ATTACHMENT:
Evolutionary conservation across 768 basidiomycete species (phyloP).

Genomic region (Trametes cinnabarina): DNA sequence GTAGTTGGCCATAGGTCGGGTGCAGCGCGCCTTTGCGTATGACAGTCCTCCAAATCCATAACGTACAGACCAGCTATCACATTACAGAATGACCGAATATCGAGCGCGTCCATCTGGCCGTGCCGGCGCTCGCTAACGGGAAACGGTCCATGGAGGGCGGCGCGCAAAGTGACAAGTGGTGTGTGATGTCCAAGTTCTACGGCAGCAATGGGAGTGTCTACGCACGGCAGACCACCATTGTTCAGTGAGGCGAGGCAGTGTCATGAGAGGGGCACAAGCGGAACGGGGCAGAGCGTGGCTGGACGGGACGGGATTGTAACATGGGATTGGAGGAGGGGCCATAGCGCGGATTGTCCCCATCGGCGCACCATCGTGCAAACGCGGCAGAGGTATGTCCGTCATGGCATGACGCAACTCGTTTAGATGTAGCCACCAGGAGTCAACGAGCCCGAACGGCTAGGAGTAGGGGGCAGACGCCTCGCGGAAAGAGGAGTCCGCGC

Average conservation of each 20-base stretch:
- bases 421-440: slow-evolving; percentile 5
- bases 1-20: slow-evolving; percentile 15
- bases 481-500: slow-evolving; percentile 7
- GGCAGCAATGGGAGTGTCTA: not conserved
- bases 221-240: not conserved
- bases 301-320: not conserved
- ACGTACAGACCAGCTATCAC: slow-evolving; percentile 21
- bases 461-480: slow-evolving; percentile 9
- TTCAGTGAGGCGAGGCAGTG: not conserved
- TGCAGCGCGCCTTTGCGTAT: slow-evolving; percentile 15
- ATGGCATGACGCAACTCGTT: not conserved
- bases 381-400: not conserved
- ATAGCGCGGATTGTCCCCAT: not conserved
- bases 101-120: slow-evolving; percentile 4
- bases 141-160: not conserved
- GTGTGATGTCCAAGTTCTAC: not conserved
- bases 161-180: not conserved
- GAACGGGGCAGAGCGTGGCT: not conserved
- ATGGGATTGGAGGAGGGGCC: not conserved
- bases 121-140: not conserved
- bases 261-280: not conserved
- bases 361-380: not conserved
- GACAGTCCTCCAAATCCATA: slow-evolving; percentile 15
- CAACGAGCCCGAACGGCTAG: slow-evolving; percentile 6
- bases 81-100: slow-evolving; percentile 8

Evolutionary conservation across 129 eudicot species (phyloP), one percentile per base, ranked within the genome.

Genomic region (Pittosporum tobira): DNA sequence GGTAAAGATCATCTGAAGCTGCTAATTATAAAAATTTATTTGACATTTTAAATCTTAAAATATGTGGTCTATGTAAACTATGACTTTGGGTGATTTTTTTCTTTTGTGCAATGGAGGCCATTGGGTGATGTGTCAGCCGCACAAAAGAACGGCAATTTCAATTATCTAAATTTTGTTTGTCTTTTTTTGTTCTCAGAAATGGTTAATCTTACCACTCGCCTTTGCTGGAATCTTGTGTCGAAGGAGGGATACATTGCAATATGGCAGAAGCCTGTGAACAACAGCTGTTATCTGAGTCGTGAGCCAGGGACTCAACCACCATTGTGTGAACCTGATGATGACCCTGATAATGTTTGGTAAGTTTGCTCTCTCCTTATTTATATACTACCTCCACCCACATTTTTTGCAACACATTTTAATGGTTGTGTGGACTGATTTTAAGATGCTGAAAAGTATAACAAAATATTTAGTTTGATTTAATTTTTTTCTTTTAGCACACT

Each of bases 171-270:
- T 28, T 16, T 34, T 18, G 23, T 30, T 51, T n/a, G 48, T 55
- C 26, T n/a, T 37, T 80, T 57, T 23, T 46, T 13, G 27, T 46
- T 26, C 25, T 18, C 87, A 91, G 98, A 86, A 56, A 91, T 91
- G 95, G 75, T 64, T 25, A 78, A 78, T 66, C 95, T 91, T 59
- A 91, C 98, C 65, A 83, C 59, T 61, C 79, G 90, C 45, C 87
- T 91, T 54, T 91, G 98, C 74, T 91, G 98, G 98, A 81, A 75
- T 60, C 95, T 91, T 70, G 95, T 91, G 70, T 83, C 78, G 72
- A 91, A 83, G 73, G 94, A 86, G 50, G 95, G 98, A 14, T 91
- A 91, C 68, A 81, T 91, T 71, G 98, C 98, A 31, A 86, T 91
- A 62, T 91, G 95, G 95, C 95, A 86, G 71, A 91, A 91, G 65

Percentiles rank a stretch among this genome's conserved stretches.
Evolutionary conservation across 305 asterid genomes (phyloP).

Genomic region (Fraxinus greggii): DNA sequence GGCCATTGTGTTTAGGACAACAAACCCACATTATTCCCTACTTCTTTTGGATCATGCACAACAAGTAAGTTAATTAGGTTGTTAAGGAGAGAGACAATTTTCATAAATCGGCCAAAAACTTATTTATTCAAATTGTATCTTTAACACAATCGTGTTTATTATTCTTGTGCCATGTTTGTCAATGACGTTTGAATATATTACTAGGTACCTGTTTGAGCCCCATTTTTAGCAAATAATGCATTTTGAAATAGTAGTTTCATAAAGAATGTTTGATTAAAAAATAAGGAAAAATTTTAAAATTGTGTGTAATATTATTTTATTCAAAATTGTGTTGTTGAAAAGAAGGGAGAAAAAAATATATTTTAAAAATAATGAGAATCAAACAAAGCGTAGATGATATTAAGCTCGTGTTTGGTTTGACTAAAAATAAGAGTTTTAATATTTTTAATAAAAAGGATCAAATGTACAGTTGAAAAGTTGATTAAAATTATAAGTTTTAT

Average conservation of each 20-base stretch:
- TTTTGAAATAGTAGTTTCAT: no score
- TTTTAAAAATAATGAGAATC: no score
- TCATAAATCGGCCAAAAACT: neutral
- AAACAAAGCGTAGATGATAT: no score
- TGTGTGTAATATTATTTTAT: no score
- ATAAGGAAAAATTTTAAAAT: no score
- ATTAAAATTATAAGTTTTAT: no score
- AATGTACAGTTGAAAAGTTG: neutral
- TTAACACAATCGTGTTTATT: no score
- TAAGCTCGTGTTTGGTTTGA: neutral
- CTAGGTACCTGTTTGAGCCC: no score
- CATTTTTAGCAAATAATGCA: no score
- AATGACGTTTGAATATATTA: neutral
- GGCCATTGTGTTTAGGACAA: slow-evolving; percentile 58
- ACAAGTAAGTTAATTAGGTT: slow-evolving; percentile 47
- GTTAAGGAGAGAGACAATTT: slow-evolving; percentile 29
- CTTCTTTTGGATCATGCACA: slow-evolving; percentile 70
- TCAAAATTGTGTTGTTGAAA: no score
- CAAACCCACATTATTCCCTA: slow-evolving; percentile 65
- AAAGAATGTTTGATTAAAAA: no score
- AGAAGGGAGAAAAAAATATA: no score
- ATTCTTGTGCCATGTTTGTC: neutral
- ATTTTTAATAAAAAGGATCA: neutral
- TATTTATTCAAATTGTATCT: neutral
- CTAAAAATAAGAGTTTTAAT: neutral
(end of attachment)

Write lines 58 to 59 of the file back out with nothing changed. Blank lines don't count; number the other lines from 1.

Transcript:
- AATGACGTTTGAATATATTA: neutral
- GGCCATTGTGTTTAGGACAA: slow-evolving; percentile 58